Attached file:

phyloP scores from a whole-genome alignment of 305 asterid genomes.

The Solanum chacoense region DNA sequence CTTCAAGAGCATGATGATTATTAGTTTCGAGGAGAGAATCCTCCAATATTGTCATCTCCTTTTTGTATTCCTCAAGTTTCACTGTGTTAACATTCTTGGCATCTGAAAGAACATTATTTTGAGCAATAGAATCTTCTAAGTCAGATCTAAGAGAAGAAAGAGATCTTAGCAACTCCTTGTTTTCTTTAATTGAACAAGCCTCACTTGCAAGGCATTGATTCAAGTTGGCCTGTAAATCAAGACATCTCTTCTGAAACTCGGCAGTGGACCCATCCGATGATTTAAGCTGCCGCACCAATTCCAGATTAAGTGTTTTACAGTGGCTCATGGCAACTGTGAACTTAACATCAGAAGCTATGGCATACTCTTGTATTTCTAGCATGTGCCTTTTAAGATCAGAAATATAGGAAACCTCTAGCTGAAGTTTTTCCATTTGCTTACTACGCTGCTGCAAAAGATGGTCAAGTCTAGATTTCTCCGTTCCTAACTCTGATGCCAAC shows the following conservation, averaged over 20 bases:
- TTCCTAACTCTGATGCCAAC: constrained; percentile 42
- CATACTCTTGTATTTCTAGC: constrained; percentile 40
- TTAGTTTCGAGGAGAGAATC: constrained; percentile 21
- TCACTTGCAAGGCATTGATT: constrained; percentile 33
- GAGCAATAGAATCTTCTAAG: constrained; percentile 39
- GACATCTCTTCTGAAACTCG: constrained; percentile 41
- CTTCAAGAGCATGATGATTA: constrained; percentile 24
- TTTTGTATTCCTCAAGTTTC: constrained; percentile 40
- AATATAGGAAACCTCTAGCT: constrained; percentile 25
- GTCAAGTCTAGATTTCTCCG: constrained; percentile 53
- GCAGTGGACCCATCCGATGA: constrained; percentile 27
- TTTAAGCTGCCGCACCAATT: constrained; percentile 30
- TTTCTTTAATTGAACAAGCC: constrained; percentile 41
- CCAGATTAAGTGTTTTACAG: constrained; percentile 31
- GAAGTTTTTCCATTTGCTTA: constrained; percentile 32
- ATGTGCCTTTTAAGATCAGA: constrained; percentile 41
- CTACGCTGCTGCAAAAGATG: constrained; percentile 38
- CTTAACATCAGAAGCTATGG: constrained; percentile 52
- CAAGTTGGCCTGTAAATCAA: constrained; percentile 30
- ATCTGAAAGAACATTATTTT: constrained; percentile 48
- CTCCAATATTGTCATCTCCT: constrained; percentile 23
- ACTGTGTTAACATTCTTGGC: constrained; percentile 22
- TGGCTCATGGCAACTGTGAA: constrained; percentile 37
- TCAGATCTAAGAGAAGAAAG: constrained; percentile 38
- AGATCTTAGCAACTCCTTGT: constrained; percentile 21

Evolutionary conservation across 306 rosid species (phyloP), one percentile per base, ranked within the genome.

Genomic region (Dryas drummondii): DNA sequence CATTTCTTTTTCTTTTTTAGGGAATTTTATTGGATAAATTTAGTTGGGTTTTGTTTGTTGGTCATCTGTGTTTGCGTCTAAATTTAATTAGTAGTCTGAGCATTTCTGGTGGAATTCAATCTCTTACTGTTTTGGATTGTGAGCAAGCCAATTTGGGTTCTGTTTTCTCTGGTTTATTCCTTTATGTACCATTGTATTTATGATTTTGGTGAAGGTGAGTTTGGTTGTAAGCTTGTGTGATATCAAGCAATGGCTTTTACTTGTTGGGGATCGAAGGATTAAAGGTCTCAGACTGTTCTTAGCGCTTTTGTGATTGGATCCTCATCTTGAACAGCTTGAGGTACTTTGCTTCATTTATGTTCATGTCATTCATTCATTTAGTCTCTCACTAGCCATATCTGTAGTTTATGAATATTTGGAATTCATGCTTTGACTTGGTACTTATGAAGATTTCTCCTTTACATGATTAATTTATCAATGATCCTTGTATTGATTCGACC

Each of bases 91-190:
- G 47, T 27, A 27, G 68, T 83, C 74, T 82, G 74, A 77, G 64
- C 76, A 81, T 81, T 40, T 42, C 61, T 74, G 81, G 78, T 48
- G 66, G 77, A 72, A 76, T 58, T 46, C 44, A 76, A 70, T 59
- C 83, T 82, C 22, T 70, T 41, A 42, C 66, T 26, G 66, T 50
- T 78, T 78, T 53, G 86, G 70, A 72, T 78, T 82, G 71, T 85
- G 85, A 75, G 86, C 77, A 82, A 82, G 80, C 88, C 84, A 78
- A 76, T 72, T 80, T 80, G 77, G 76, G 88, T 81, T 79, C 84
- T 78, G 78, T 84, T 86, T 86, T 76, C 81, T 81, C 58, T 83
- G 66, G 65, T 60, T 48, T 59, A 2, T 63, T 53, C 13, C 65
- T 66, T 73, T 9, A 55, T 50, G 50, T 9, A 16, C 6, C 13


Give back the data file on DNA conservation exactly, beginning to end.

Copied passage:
phyloP scores from a whole-genome alignment of 305 asterid genomes.

The Solanum chacoense region DNA sequence CTTCAAGAGCATGATGATTATTAGTTTCGAGGAGAGAATCCTCCAATATTGTCATCTCCTTTTTGTATTCCTCAAGTTTCACTGTGTTAACATTCTTGGCATCTGAAAGAACATTATTTTGAGCAATAGAATCTTCTAAGTCAGATCTAAGAGAAGAAAGAGATCTTAGCAACTCCTTGTTTTCTTTAATTGAACAAGCCTCACTTGCAAGGCATTGATTCAAGTTGGCCTGTAAATCAAGACATCTCTTCTGAAACTCGGCAGTGGACCCATCCGATGATTTAAGCTGCCGCACCAATTCCAGATTAAGTGTTTTACAGTGGCTCATGGCAACTGTGAACTTAACATCAGAAGCTATGGCATACTCTTGTATTTCTAGCATGTGCCTTTTAAGATCAGAAATATAGGAAACCTCTAGCTGAAGTTTTTCCATTTGCTTACTACGCTGCTGCAAAAGATGGTCAAGTCTAGATTTCTCCGTTCCTAACTCTGATGCCAAC shows the following conservation, averaged over 20 bases:
- TTCCTAACTCTGATGCCAAC: constrained; percentile 42
- CATACTCTTGTATTTCTAGC: constrained; percentile 40
- TTAGTTTCGAGGAGAGAATC: constrained; percentile 21
- TCACTTGCAAGGCATTGATT: constrained; percentile 33
- GAGCAATAGAATCTTCTAAG: constrained; percentile 39
- GACATCTCTTCTGAAACTCG: constrained; percentile 41
- CTTCAAGAGCATGATGATTA: constrained; percentile 24
- TTTTGTATTCCTCAAGTTTC: constrained; percentile 40
- AATATAGGAAACCTCTAGCT: constrained; percentile 25
- GTCAAGTCTAGATTTCTCCG: constrained; percentile 53
- GCAGTGGACCCATCCGATGA: constrained; percentile 27
- TTTAAGCTGCCGCACCAATT: constrained; percentile 30
- TTTCTTTAATTGAACAAGCC: constrained; percentile 41
- CCAGATTAAGTGTTTTACAG: constrained; percentile 31
- GAAGTTTTTCCATTTGCTTA: constrained; percentile 32
- ATGTGCCTTTTAAGATCAGA: constrained; percentile 41
- CTACGCTGCTGCAAAAGATG: constrained; percentile 38
- CTTAACATCAGAAGCTATGG: constrained; percentile 52
- CAAGTTGGCCTGTAAATCAA: constrained; percentile 30
- ATCTGAAAGAACATTATTTT: constrained; percentile 48
- CTCCAATATTGTCATCTCCT: constrained; percentile 23
- ACTGTGTTAACATTCTTGGC: constrained; percentile 22
- TGGCTCATGGCAACTGTGAA: constrained; percentile 37
- TCAGATCTAAGAGAAGAAAG: constrained; percentile 38
- AGATCTTAGCAACTCCTTGT: constrained; percentile 21

Evolutionary conservation across 306 rosid species (phyloP), one percentile per base, ranked within the genome.

Genomic region (Dryas drummondii): DNA sequence CATTTCTTTTTCTTTTTTAGGGAATTTTATTGGATAAATTTAGTTGGGTTTTGTTTGTTGGTCATCTGTGTTTGCGTCTAAATTTAATTAGTAGTCTGAGCATTTCTGGTGGAATTCAATCTCTTACTGTTTTGGATTGTGAGCAAGCCAATTTGGGTTCTGTTTTCTCTGGTTTATTCCTTTATGTACCATTGTATTTATGATTTTGGTGAAGGTGAGTTTGGTTGTAAGCTTGTGTGATATCAAGCAATGGCTTTTACTTGTTGGGGATCGAAGGATTAAAGGTCTCAGACTGTTCTTAGCGCTTTTGTGATTGGATCCTCATCTTGAACAGCTTGAGGTACTTTGCTTCATTTATGTTCATGTCATTCATTCATTTAGTCTCTCACTAGCCATATCTGTAGTTTATGAATATTTGGAATTCATGCTTTGACTTGGTACTTATGAAGATTTCTCCTTTACATGATTAATTTATCAATGATCCTTGTATTGATTCGACC

Each of bases 91-190:
- G 47, T 27, A 27, G 68, T 83, C 74, T 82, G 74, A 77, G 64
- C 76, A 81, T 81, T 40, T 42, C 61, T 74, G 81, G 78, T 48
- G 66, G 77, A 72, A 76, T 58, T 46, C 44, A 76, A 70, T 59
- C 83, T 82, C 22, T 70, T 41, A 42, C 66, T 26, G 66, T 50
- T 78, T 78, T 53, G 86, G 70, A 72, T 78, T 82, G 71, T 85
- G 85, A 75, G 86, C 77, A 82, A 82, G 80, C 88, C 84, A 78
- A 76, T 72, T 80, T 80, G 77, G 76, G 88, T 81, T 79, C 84
- T 78, G 78, T 84, T 86, T 86, T 76, C 81, T 81, C 58, T 83
- G 66, G 65, T 60, T 48, T 59, A 2, T 63, T 53, C 13, C 65
- T 66, T 73, T 9, A 55, T 50, G 50, T 9, A 16, C 6, C 13